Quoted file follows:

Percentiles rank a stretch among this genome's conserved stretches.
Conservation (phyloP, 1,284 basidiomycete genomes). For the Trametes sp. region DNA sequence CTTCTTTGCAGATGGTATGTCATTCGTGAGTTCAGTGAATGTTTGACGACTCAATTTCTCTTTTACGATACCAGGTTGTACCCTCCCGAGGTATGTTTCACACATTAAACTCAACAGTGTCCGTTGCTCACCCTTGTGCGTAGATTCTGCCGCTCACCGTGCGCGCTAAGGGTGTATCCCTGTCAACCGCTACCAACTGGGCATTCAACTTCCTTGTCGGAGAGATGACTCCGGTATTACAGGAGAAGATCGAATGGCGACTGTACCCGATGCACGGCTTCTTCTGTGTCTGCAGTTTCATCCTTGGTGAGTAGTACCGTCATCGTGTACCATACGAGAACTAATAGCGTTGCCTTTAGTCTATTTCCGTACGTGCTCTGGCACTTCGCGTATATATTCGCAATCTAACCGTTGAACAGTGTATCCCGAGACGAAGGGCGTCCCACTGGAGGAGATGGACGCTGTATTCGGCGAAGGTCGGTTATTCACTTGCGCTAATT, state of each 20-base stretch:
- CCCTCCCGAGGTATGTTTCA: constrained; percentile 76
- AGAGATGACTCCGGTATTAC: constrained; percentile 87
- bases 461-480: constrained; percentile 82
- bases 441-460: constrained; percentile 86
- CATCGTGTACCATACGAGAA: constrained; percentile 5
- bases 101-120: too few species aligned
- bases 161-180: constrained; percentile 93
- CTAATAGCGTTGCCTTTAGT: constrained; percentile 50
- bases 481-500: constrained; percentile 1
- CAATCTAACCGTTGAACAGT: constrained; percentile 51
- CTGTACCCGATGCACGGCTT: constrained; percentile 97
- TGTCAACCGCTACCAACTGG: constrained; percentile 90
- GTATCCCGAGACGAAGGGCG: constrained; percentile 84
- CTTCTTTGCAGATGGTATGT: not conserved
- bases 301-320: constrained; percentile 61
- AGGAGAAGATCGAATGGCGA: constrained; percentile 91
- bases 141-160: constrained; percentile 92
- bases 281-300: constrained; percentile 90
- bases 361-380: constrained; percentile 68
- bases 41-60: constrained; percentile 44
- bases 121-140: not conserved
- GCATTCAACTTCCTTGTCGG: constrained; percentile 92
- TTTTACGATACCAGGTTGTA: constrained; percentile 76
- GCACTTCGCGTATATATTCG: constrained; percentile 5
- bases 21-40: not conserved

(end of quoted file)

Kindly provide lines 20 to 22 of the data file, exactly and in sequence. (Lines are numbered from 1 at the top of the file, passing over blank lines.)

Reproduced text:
- bases 281-300: constrained; percentile 90
- bases 361-380: constrained; percentile 68
- bases 41-60: constrained; percentile 44